When Dylan DiBona moved to San Francisco, he didn’t have a master plan to create Mission Cycling, one of the country’s most radically inclusive bike clubs. Rather, it grew out of DiBona’s love for the sport and his realization that his fellow lycra-clad Mission District denizens deserved something better.

The story of Mission Cycling’s growth — from one guy on a bike to the many clubs springing up in other cities — is a great roadmap for how to build a community-minded organization the right way. Here’s how DiBona and cofounder Kevin LaKritz added the whole thing up, cyclist by cyclist.

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“You can’t create something people are going to be psyched about unless you’re legitimately interested in it yourself. Originally, biking was just something I had done as a kid. I didn’t realize it, but I always had a real affinity for the sport, and I guess I idealized it. So for me it was just an obvious and organic thing to start doing.”


“How Kevin and I met is a lot about what we were trying to do with Mission Cycling. He lived a block away from me for a while, but I never knew him at all. Then one day we met, at a coffee shop in the neighborhood. He and I were both wearing bike clothes, and I just said, ‘We should ride sometime.’ We did, and through that we realized that there’s probably a bunch of other people who would be into doing the same [thing].”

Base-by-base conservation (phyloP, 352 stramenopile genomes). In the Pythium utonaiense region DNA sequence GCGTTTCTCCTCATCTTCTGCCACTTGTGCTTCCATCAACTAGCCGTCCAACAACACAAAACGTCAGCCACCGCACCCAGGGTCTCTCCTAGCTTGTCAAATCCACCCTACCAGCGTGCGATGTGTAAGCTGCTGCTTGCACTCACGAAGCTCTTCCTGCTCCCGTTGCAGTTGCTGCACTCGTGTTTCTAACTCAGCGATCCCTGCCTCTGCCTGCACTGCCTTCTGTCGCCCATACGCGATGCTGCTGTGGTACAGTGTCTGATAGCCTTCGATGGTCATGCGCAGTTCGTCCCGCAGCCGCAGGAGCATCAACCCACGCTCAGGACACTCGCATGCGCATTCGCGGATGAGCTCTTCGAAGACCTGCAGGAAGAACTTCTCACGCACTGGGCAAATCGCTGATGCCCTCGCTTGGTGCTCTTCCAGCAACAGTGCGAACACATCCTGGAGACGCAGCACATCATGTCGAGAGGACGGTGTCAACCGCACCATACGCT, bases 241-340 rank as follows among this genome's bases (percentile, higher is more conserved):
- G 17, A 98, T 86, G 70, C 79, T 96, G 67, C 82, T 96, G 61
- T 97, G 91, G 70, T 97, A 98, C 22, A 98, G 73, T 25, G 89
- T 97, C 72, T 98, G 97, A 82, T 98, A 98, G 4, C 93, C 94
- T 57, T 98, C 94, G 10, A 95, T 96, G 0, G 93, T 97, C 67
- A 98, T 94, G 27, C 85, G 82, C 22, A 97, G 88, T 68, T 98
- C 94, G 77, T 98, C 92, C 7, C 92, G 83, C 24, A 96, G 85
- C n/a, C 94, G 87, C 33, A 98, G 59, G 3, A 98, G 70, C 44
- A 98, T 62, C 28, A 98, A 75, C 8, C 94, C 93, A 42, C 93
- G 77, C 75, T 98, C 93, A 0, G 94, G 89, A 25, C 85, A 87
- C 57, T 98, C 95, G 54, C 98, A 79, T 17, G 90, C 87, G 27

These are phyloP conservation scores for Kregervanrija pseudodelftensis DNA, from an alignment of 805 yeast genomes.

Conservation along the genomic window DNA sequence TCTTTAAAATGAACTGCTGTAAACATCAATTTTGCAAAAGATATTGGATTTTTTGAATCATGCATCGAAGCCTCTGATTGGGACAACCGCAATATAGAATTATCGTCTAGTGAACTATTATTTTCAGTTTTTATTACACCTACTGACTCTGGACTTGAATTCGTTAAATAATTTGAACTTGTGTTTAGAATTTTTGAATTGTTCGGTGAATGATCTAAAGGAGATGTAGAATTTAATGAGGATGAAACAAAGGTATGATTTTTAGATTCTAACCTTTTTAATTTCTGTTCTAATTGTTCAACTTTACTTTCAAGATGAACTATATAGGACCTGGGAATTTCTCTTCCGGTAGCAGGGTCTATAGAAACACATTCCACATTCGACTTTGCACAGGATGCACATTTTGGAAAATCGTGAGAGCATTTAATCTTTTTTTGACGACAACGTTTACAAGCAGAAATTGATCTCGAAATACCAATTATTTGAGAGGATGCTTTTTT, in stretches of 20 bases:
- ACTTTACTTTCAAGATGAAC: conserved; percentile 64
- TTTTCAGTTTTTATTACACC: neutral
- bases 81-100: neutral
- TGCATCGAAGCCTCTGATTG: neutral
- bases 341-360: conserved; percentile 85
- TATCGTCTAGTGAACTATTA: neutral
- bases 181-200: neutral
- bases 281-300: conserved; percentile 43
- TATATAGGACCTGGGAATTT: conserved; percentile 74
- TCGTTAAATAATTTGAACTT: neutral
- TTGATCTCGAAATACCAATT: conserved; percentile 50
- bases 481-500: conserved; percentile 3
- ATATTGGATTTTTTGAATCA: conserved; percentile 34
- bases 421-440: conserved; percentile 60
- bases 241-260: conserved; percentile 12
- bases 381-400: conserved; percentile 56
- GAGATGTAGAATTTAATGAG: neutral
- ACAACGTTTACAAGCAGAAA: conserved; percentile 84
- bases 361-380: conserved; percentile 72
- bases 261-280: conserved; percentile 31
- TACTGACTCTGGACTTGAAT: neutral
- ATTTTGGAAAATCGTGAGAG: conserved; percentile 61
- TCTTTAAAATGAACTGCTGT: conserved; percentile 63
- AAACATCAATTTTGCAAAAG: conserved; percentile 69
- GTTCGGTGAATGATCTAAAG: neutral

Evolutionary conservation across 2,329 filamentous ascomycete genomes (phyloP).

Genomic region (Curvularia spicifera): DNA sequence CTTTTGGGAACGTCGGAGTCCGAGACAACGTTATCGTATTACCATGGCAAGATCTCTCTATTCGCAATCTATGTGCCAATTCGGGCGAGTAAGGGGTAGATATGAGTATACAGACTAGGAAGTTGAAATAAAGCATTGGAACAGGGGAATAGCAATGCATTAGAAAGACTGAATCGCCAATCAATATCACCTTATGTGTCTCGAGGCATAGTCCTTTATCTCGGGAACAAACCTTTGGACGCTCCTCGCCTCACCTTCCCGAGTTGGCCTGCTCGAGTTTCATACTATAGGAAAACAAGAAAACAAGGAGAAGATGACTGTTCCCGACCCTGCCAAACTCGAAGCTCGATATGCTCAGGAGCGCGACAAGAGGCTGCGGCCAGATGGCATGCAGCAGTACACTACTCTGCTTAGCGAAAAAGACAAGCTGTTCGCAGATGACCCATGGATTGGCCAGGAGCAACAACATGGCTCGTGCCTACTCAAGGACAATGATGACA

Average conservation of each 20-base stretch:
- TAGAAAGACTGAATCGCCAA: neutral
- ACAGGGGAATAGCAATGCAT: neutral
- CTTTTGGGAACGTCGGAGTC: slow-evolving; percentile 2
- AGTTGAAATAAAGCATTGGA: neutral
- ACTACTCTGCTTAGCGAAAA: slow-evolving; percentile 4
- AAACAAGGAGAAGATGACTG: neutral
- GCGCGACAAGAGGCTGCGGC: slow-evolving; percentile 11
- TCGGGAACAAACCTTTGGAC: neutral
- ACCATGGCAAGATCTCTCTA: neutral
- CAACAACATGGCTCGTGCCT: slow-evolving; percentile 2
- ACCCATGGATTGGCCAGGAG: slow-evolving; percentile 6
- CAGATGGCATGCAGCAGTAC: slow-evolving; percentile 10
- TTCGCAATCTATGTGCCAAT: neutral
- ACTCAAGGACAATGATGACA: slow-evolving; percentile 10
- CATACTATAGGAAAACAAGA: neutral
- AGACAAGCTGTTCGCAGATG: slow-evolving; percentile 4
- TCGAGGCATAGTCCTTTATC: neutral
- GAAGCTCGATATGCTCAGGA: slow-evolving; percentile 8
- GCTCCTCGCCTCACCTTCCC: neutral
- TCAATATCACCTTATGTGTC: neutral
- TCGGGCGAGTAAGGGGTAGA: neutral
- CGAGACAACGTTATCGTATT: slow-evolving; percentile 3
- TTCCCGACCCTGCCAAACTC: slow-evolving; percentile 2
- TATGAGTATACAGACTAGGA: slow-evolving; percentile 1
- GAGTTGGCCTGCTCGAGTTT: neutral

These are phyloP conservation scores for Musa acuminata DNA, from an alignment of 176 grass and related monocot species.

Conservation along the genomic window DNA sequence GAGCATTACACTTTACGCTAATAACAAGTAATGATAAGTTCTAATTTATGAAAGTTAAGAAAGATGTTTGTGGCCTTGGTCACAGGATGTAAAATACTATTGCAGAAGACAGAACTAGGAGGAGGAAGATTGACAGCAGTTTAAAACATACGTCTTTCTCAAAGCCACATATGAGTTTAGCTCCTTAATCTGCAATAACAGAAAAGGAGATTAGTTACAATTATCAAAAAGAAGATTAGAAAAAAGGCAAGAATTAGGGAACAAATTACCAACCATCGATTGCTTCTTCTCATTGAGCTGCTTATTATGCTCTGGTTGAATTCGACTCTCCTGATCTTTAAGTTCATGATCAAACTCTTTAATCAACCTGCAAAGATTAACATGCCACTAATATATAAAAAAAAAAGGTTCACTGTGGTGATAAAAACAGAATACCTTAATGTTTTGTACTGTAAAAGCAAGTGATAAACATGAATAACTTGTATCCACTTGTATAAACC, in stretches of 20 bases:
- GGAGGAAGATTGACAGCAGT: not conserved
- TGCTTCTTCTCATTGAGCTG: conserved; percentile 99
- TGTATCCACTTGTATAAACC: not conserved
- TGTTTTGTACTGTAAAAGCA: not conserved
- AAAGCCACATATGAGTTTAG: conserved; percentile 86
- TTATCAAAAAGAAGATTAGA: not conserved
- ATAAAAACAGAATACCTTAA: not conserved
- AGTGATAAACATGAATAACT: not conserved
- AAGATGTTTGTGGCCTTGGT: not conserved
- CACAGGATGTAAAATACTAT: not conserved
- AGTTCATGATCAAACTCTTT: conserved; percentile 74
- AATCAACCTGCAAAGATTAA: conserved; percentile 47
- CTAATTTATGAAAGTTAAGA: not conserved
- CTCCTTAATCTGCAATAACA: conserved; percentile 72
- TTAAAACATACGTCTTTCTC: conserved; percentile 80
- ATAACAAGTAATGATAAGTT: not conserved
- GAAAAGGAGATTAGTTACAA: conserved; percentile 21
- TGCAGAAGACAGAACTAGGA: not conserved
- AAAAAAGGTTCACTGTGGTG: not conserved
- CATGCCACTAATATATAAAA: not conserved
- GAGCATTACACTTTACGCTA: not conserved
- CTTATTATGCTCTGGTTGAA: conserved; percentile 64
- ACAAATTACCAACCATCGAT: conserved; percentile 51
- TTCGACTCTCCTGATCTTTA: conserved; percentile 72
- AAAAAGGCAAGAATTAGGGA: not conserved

“We never selected anybody. The first people who joined were just folks out on rides. We created our own cycling kit [clothing] so that we were very visible. We had a look that people liked, and they would ride up and say, ‘What’s the story?’ So it was a totally random group of people, with no selection process, and there never has been.”


“We didn’t have to think about [logistics], but we wanted to, because we wanted to keep it a pretty great experience. If you have a club that literally anybody can join, then it isn’t really a club, because it doesn’t foster the kind of environment where you get to know people. So we decided to cap it at 125 people, and have people re-up every year. Also, we all have busy lives, so we didn’t want to set up another thing for you to [feel obligated to] do. So the rides aren’t organized with a daily schedule. We just set up these meet-up points, where some folks will be every Tuesday, Thursday, and Saturday morning. You can just show up and do the ride. And that’s open to everybody. We always tell people to just show up and go out for a ride with us.”


“People from Portland and Vancouver got in touch and said, ‘We like what you’re doing, and would like to get something like that going here.’ We tried to give them as much of a template for how to do it as we could. Part of me would love to be able to say I’ve got this thing that I need to be proprietary about, but there’s nothing really here to own. And if I show up in another city with my bike, I love knowing there’s a club there that I can just go ride with.”

This post is a sponsored collaboration between Wild Turkey and Studio@Gawker.